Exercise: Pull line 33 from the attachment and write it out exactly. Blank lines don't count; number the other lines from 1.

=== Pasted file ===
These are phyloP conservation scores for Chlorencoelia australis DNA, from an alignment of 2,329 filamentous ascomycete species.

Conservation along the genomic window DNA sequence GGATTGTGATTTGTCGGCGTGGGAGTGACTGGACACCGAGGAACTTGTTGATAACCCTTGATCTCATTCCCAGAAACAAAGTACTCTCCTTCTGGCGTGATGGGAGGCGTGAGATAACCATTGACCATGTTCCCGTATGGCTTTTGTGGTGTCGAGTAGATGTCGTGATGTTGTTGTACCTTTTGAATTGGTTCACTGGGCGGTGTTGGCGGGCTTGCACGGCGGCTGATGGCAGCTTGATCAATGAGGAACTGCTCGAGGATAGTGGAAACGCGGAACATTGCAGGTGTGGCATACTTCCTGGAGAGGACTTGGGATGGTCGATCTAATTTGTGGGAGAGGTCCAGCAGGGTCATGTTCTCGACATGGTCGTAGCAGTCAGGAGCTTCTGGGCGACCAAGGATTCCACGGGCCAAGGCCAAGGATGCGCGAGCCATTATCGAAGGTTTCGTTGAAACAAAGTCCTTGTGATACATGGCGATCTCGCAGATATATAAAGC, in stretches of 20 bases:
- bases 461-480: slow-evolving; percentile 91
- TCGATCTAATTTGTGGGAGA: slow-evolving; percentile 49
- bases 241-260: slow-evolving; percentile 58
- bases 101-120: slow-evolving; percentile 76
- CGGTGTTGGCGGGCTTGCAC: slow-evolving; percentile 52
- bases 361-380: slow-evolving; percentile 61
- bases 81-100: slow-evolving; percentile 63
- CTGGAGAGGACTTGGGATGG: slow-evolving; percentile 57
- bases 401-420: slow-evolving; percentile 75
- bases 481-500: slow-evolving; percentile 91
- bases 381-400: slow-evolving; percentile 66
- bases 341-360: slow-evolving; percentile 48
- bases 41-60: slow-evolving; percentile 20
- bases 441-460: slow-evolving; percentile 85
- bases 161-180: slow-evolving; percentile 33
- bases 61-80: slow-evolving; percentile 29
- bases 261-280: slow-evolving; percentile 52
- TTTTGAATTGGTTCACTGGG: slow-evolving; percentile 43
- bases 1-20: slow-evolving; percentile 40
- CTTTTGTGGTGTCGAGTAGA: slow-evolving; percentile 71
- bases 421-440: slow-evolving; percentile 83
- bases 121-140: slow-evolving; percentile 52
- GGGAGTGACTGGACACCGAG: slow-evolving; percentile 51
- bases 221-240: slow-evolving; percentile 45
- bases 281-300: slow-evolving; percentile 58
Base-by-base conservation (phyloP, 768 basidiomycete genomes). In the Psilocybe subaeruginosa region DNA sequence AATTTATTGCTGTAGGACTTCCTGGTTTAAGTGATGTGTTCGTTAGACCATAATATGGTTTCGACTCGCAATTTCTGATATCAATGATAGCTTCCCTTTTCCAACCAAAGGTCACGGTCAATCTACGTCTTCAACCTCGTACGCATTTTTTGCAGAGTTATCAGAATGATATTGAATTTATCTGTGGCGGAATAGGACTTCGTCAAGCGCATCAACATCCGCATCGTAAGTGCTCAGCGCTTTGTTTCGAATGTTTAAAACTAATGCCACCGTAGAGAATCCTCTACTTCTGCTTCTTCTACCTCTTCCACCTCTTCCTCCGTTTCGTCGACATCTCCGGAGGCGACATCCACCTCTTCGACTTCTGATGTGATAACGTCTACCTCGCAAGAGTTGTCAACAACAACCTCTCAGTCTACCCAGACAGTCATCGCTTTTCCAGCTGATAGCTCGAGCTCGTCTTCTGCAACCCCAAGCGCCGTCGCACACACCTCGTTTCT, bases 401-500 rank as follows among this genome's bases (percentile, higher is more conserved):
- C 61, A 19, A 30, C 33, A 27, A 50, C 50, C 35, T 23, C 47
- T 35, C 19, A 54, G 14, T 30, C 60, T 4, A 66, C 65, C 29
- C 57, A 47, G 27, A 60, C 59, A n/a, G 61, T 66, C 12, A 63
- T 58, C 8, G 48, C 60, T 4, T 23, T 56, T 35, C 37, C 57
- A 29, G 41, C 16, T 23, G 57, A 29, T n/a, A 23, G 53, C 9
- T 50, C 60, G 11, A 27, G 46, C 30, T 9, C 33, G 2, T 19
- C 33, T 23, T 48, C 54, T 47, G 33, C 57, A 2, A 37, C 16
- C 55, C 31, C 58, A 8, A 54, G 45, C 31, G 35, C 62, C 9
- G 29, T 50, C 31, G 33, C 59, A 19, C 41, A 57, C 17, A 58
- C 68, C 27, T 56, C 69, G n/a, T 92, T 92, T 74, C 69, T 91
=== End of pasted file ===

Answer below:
- A 29, G 41, C 16, T 23, G 57, A 29, T n/a, A 23, G 53, C 9